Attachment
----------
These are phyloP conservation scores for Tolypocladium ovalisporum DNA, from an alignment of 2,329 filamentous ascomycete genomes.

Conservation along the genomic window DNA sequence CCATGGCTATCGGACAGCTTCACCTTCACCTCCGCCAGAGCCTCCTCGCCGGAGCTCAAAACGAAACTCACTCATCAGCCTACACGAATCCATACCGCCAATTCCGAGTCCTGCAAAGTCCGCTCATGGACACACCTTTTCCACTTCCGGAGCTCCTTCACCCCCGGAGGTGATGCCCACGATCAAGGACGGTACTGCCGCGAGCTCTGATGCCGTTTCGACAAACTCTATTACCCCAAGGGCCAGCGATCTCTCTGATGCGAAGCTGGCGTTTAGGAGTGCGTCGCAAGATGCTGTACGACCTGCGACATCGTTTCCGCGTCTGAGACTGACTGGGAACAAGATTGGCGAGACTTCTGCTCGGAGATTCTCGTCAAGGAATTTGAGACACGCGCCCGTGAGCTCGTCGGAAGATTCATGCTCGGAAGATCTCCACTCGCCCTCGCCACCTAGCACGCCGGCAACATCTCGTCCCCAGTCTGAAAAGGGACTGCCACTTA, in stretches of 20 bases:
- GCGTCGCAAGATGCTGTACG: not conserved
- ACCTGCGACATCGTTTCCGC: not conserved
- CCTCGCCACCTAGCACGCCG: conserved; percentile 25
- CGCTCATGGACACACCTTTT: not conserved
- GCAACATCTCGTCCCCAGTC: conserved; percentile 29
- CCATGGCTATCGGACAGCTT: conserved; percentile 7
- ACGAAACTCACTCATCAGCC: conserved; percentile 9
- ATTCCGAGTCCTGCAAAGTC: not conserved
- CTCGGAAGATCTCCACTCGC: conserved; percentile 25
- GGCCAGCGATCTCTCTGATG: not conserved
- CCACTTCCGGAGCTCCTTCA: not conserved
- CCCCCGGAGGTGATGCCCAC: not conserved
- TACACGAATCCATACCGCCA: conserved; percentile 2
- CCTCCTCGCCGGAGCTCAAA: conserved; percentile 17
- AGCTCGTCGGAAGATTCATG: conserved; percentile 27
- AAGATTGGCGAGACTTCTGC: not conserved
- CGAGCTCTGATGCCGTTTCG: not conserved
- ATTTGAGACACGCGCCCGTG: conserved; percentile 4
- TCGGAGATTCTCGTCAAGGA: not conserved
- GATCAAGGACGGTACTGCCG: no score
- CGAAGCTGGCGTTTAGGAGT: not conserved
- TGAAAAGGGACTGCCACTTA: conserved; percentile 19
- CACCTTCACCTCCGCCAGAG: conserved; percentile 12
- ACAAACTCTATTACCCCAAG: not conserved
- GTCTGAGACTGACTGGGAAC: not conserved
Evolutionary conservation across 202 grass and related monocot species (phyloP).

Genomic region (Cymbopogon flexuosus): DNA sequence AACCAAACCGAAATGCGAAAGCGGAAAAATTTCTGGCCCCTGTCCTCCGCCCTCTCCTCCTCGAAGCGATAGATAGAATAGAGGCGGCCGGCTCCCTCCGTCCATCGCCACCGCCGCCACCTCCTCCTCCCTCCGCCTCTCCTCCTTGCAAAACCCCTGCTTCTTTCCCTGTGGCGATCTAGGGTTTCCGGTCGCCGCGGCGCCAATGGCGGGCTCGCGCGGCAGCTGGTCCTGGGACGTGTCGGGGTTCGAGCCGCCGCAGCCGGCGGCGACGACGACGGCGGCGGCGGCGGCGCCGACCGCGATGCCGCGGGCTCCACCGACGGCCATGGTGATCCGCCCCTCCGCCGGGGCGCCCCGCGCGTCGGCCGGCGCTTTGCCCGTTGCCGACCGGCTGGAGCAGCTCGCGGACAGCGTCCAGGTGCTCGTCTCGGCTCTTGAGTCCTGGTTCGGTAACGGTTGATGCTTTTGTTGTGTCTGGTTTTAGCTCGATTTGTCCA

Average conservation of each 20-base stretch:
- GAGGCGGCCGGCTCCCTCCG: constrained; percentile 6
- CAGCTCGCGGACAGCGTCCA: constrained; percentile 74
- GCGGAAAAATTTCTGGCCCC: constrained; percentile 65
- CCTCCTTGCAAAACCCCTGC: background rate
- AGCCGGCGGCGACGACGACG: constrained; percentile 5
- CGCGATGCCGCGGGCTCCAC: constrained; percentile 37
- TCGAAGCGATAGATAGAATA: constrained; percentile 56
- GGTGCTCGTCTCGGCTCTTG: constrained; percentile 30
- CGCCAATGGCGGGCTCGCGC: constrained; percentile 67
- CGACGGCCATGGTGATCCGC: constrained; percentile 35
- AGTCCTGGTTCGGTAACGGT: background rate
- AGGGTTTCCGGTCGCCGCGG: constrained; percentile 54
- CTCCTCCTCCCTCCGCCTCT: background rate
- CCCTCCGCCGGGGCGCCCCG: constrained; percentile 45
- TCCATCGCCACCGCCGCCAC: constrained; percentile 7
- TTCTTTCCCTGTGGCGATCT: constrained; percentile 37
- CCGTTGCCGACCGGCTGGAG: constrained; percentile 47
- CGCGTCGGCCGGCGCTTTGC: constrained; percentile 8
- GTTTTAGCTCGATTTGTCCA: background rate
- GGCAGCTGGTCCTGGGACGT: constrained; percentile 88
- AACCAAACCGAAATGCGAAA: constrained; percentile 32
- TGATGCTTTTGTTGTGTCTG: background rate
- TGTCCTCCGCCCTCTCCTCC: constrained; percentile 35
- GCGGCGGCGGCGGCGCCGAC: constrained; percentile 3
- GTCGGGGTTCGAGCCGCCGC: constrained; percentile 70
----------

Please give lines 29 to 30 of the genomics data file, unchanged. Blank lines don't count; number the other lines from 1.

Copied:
Genomic region (Cymbopogon flexuosus): DNA sequence AACCAAACCGAAATGCGAAAGCGGAAAAATTTCTGGCCCCTGTCCTCCGCCCTCTCCTCCTCGAAGCGATAGATAGAATAGAGGCGGCCGGCTCCCTCCGTCCATCGCCACCGCCGCCACCTCCTCCTCCCTCCGCCTCTCCTCCTTGCAAAACCCCTGCTTCTTTCCCTGTGGCGATCTAGGGTTTCCGGTCGCCGCGGCGCCAATGGCGGGCTCGCGCGGCAGCTGGTCCTGGGACGTGTCGGGGTTCGAGCCGCCGCAGCCGGCGGCGACGACGACGGCGGCGGCGGCGGCGCCGACCGCGATGCCGCGGGCTCCACCGACGGCCATGGTGATCCGCCCCTCCGCCGGGGCGCCCCGCGCGTCGGCCGGCGCTTTGCCCGTTGCCGACCGGCTGGAGCAGCTCGCGGACAGCGTCCAGGTGCTCGTCTCGGCTCTTGAGTCCTGGTTCGGTAACGGTTGATGCTTTTGTTGTGTCTGGTTTTAGCTCGATTTGTCCA

Average conservation of each 20-base stretch: